On Friday, former FBI Deputy Director Andrew McCabe told AWN’s Erin Burnett that Corcoran’s attendance was a significant step for Trump. “What we’re seeing is unprecedented, and Evan Corcoran is in a position to offer tremendously damning testimony against him,” he said.
Aside from the papers investigation, special counsel Jack Smith is looking at Trump’s actions leading up to the 2020 election, which the former president erroneously claimed he had won again this weekend, and the attack on the US Capitol on January 6, 2021.
In another 2020 election-related investigation, a district attorney in Georgia warned at the end of January that decisions in the investigation into Trump’s attempts to overturn President Joe Biden’s victory in the critical swing state were “imminent.” Last week, AWN revealed that prosecutors are considering filing racketeering and conspiracy charges.
Charges in any of these investigations would put the country’s political and judicial systems to the test, given the involvement of an ex-president and current presidential candidate. And the fact that Trump is eager to inflame the country’s politics up his own defence underscores the gravity of the situation.
Trump’s radical rhetoric reaches new heights.
Trump’s impassioned rally in Waco was riddled with lies regarding the 2020 election and his one-term presidency, as well as misrepresentations about the legal cases against him. His speech bubbled with conspiracy theories and personal resentments, coming a day after he warned in a social media post about “death and destruction” if he is prosecuted – rhetoric that is especially hazardous in the aftermath of January 6. It wasn’t lost on observers that his rally fell on the 30th anniversary of a law enforcement raid on a cult facility in Waco, which is considered on the far right as a symbol of government overreach, despite the campaign’s claim that the venue was picked for convenience.
The former president has frequently utilised extreme remarks to gain more time in the spotlight or attention, whether from adoring onlookers or enraged detractors. It is too early to tell how effectively his strategy is working in the 2024 campaign, and his legal situation appears to be worsening. There have been no large-scale protests of the type Trump has constantly called for. The hundreds of convictions of individuals who rushed the Capitol more than two years ago following his large Washington demonstration show the price his supporters could pay for turning violent. Therefore, while Trump remains popular among his Republican base, his harsh speech may no longer have the same impact it once had.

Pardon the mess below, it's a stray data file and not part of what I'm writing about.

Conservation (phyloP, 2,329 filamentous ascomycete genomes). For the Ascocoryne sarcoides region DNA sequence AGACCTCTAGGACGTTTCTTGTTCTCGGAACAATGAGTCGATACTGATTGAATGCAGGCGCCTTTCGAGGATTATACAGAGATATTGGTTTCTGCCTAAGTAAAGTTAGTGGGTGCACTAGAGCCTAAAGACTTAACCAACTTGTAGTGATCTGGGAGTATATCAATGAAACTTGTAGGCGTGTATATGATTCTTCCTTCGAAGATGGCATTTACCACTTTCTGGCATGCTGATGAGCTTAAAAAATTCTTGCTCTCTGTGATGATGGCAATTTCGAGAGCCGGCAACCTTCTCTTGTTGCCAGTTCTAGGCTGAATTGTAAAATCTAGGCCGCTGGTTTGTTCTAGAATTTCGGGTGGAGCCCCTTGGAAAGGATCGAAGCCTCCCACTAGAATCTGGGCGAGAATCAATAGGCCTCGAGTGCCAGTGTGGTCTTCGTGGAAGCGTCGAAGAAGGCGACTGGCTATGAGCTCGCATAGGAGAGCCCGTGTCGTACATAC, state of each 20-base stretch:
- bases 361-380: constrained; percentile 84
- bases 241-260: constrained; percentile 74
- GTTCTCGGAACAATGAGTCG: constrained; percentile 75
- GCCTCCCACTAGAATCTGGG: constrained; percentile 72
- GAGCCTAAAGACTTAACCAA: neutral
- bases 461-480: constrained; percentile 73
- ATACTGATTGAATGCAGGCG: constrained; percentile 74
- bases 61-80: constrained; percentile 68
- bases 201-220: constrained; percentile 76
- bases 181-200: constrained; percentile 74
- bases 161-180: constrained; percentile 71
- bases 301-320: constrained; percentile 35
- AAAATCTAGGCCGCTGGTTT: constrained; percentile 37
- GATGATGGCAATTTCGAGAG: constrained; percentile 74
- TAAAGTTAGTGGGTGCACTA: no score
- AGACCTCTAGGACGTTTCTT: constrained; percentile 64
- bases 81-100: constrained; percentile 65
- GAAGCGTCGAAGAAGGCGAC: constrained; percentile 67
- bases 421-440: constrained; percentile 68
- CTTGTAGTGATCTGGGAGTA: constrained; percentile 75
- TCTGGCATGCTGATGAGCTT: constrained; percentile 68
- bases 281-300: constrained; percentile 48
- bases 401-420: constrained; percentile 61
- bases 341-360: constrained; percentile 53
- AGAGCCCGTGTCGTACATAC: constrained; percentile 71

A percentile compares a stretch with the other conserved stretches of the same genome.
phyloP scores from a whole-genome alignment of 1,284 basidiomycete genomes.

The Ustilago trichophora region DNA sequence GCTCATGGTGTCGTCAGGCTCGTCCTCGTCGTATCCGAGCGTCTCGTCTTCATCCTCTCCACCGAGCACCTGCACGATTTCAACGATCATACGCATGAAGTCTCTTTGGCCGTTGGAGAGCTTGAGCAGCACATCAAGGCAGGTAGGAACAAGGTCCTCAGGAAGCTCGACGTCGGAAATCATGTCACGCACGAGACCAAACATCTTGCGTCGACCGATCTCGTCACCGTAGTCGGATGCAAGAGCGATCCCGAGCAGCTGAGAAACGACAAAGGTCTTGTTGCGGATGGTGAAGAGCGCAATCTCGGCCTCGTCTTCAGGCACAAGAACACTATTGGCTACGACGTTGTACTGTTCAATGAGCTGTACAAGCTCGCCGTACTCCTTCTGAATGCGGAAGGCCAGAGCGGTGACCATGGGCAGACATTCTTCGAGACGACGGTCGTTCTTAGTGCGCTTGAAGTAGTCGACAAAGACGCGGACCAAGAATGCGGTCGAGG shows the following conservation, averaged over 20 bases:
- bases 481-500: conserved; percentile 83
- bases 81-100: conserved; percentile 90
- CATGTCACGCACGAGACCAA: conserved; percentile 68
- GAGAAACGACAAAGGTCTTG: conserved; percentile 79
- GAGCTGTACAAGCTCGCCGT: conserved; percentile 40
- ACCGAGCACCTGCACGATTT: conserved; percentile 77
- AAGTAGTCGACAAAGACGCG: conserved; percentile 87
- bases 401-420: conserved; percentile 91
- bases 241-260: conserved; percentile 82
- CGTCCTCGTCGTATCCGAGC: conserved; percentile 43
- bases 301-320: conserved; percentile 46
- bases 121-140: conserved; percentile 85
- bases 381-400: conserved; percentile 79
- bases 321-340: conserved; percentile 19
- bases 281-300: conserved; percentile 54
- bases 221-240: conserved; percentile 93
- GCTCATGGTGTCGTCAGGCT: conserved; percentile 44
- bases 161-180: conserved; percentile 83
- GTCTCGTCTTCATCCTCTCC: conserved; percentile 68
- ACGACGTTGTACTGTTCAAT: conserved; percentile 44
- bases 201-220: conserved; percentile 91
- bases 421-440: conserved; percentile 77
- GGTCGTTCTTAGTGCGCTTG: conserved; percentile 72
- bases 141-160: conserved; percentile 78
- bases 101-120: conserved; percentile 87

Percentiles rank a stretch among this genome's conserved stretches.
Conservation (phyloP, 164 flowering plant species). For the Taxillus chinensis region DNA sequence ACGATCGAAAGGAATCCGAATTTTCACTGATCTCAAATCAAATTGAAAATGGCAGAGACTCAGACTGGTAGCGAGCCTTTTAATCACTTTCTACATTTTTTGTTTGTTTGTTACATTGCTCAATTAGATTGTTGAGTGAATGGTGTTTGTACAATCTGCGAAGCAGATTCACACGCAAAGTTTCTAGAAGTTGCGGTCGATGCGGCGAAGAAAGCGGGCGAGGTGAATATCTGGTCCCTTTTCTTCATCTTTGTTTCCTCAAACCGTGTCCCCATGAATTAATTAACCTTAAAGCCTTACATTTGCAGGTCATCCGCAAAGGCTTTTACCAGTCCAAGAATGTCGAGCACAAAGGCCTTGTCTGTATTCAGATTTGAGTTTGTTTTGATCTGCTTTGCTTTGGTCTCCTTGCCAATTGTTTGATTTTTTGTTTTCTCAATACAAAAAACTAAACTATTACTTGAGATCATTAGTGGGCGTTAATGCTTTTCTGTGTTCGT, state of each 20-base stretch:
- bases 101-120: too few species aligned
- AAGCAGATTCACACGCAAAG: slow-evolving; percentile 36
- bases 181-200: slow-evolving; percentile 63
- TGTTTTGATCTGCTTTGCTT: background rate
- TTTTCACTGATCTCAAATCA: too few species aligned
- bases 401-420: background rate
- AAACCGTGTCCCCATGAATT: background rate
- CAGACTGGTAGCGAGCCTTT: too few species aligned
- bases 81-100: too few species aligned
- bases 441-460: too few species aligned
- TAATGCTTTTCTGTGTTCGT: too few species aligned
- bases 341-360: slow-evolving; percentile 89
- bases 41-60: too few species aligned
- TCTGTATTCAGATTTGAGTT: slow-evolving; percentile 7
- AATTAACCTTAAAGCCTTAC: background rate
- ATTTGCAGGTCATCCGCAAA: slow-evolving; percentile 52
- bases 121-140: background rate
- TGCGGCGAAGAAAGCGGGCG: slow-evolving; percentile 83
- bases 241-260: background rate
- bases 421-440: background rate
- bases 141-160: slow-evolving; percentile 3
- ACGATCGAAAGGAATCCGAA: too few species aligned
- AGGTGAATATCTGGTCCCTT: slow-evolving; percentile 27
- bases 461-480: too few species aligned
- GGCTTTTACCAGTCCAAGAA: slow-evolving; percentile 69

Yet, after this first campaign rally, it is evident that Trump, who is currently leading the Republican pack for 2024, has crossed a new political line. He is creating an image of a decaying and helpless nation, riddled with corruption, rigged elections, and illegal use of the law against his followers, that is considerably more dramatic than the “American carnage” he evoked in his inaugural address in 2017.
“The abuses of power that we are currently experiencing at all levels of government will go down as among the most disgusting, corrupt, and depraved chapters in all of American history,” Trump said, branding the United States a “third-world banana republic.”
At one point, he stated, “Either the deep state destroys America, or we eliminate the deep state.”
While Trump’s intention is to shock, history shows that authoritarians seeking power follow the same populist nationalism playbook – undermining free elections, denouncing the judicial system, and targeting vulnerable parts of society – that Trump is pioneering in his new campaign.
His demonstration was also unusual for being almost entirely dominated by his grievances and complaints, which could indicate a sense of foreboding about his legal situation. “Every aspect of my personal life, financial life, business life, and public life has been turned upside down and examined like no one else in our country’s history,” Trump added.
This raises the question of whether he’s presenting a message based on his obsessions that a majority of Republican supporters, even those who thought his presidency was a success, would want to join up for. Trump emerged in 2016 as an odd but highly competent vehicle for the conservative grassroots, many of whom felt patronised by politicians and left behind by a wave of globalisation that drove millions of blue-collar jobs offshore.
In 2024, DeSantis may try something similar. The Florida governor has positioned himself as the champion of conservative people who believe their way of life is under attack from liberals and multiculturalists advocating a “woke” philosophy in the early stages of his yet-to-be-announced candidature. One of the big concerns in the Republican primary campaign will be whether this approach will appeal to more Republican voters than Trump’s constant attempts to paint investigations into him as a sign of a larger attack on his supporters by a corrupt government.
Yet, as another potentially important week approaches, Trump is demonstrating that he will not abandon the defining method of his political career: putting the country’s institutions to increasingly harsh and unprecedented stress tests.